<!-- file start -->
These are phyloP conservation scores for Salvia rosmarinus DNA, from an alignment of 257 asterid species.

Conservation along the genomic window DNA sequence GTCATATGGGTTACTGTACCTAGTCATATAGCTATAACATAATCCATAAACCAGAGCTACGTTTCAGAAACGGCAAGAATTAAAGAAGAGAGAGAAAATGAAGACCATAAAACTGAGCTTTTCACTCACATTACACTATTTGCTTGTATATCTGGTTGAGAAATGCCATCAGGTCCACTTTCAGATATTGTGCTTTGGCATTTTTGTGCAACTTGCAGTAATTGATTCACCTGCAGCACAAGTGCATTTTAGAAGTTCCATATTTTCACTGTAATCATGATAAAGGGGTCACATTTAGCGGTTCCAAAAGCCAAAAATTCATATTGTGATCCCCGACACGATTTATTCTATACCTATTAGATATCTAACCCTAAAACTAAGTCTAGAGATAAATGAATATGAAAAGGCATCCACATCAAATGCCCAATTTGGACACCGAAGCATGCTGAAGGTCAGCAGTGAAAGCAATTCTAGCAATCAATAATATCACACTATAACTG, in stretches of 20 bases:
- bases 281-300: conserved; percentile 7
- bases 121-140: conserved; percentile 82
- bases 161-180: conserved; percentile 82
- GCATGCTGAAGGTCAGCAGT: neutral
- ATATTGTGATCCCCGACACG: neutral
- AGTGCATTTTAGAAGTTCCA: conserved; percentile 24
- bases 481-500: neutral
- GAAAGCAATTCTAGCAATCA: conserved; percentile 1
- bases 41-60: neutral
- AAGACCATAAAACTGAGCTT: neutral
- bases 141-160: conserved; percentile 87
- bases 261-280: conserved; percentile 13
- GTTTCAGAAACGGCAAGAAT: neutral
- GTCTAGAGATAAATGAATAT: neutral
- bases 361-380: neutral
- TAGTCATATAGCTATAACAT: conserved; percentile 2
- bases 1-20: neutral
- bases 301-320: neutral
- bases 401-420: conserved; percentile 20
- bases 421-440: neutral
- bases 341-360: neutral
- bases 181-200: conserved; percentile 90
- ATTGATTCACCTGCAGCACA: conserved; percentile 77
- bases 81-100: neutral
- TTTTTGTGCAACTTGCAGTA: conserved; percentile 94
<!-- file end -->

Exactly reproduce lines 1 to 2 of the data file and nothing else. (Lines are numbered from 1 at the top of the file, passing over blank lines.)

These are phyloP conservation scores for Salvia rosmarinus DNA, from an alignment of 257 asterid species.

Conservation along the genomic window DNA sequence GTCATATGGGTTACTGTACCTAGTCATATAGCTATAACATAATCCATAAACCAGAGCTACGTTTCAGAAACGGCAAGAATTAAAGAAGAGAGAGAAAATGAAGACCATAAAACTGAGCTTTTCACTCACATTACACTATTTGCTTGTATATCTGGTTGAGAAATGCCATCAGGTCCACTTTCAGATATTGTGCTTTGGCATTTTTGTGCAACTTGCAGTAATTGATTCACCTGCAGCACAAGTGCATTTTAGAAGTTCCATATTTTCACTGTAATCATGATAAAGGGGTCACATTTAGCGGTTCCAAAAGCCAAAAATTCATATTGTGATCCCCGACACGATTTATTCTATACCTATTAGATATCTAACCCTAAAACTAAGTCTAGAGATAAATGAATATGAAAAGGCATCCACATCAAATGCCCAATTTGGACACCGAAGCATGCTGAAGGTCAGCAGTGAAAGCAATTCTAGCAATCAATAATATCACACTATAACTG, in stretches of 20 bases: